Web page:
On 11/1/2018, the U.S. Department of Justice announced the creation of the “Hizballah Financing and Narcoterrorism Team”, a group of experienced international narcotics trafficking, terrorism, organised crime, and money laundering prosecutors and investigators who are tasked with investigating individuals and networks providing support to Hizballah and pursuing prosecutions in appropriate cases.
This initiative is one of many outcomes of the U.S. Financial Sanctions Related to Hizballah which the American administration have put in place over the last years.
The U.S. Financial Sanctions Related to Hizballah (which should be differentiated from the U.S. Financial Sanctions Related to Lebanon) are a series of legal instruments originated by the U.S. Congress, an institution concentrating all the legislative powers according to Article I of the U.S. Constitution.
The abovementioned legal instruments, constituting the substance of the sanctions, will be separately discussed hereunder and in a chronological manner. The instruments are the following:
- Hizballah International Financing Prevention Act of 2015
- Hizballah International Financing Prevention Amendments Act of 2017
- Iran and Hizballah Western Hemisphere Prevention Act of 2017
- Urging the European Union to designate Hizballah in its entirety as a terrorist organisation and increase pressure on it and its members
- Sanctioning Hizballah’s Illicit Use of Civilians as Defenceless Shields Act
- Hizballah Kingpin Designation Act
In order to grasp the real value and reach of the abovementioned sanctions, one has to understand first how the legislative process in the U.S. is designed, since the status of each of the aforementioned legal instruments will depend on its position in the legislative process.
The U.S. Congress is bicameral, composed of two chambers (House of Representatives and Senate) basically equal in their legislative roles such that the enactment of any law always requires both chambers to separately agree on the same bill before presenting it to the President for execution.
The engine of U.S. legislative action is the Congress, but the President has also influence in the legislative process: he has the power to veto any legislation, so the Congress must generally accommodate the president’s position on proposed policies.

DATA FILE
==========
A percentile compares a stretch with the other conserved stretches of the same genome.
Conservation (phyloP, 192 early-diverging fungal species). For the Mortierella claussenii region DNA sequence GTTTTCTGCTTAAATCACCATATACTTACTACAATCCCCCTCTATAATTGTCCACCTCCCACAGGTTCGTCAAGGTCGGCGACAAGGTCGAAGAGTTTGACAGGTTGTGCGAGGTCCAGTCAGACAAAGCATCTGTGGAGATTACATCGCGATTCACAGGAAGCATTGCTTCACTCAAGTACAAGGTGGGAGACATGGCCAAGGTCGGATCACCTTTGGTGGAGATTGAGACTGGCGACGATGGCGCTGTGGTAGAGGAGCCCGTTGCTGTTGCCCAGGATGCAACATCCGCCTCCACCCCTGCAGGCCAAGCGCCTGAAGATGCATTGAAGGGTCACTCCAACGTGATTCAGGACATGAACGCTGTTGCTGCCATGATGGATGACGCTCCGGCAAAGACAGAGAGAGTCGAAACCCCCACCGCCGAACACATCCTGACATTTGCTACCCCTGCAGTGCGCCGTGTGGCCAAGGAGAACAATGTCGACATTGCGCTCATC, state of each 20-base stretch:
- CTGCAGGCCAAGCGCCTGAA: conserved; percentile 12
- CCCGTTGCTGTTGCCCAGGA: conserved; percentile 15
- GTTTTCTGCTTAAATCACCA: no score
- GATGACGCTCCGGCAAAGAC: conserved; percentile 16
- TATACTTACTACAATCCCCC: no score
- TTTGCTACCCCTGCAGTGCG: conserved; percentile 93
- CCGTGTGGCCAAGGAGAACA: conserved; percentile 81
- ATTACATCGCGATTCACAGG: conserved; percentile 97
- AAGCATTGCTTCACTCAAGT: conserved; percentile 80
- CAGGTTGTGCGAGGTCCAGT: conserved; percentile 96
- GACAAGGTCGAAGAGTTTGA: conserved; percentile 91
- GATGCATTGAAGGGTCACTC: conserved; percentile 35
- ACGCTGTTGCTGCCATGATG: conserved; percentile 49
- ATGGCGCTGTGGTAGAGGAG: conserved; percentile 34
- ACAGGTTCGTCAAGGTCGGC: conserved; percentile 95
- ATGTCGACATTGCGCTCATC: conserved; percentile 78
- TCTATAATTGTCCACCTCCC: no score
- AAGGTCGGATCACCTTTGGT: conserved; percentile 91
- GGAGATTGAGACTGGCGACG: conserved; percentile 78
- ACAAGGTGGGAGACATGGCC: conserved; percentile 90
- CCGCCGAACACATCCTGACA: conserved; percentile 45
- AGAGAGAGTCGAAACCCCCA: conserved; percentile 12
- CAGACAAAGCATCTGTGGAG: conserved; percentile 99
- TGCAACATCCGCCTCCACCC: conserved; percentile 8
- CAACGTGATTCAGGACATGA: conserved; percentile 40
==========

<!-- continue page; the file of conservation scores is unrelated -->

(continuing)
The process by which a bill becomes law can vary from one bill to another, but the process usually follows a sequence of common congressional stages that make up the legislative process: Introduction of the bill to the Congress, approval of the House of Representatives, approval of the Senate, presentation to the President, bill becomes law after publication.
This Act was made Public Law on 18/12/2015 and has not been amended since.
It states that it shall be U.S. policy to:
- prevent Hizballah’s global logistics and financial network from operating in order to curtail funding of its domestic and international activities; and
- utilise diplomatic, legislative, and executive avenues to combat Hizballah’s criminal activities in order to block that organization’s ability to fund its global terrorist activities.
The Law requires the President to report to the Congress on:
- satellite, broadcast, Internet, or other providers that have knowingly entered into a contractual relationship with al-Manar TV (an entity controlled by Hizballah) and its affiliates; and
- the identity of those providers that have or have not been sanctioned pursuant to Executive Order 13224 (see below).
The President is also mandated to report to the Congress on Hizballah’s narcotics trafficking worldwide. He is specifically required, within 30 days of submitting such report, to brief the Congress on:
- the submitted report,
- procedures for designating Hizballah as a significant foreign narcotics trafficker, and
- government-wide efforts to combat Hizballah’s narcotics trafficking.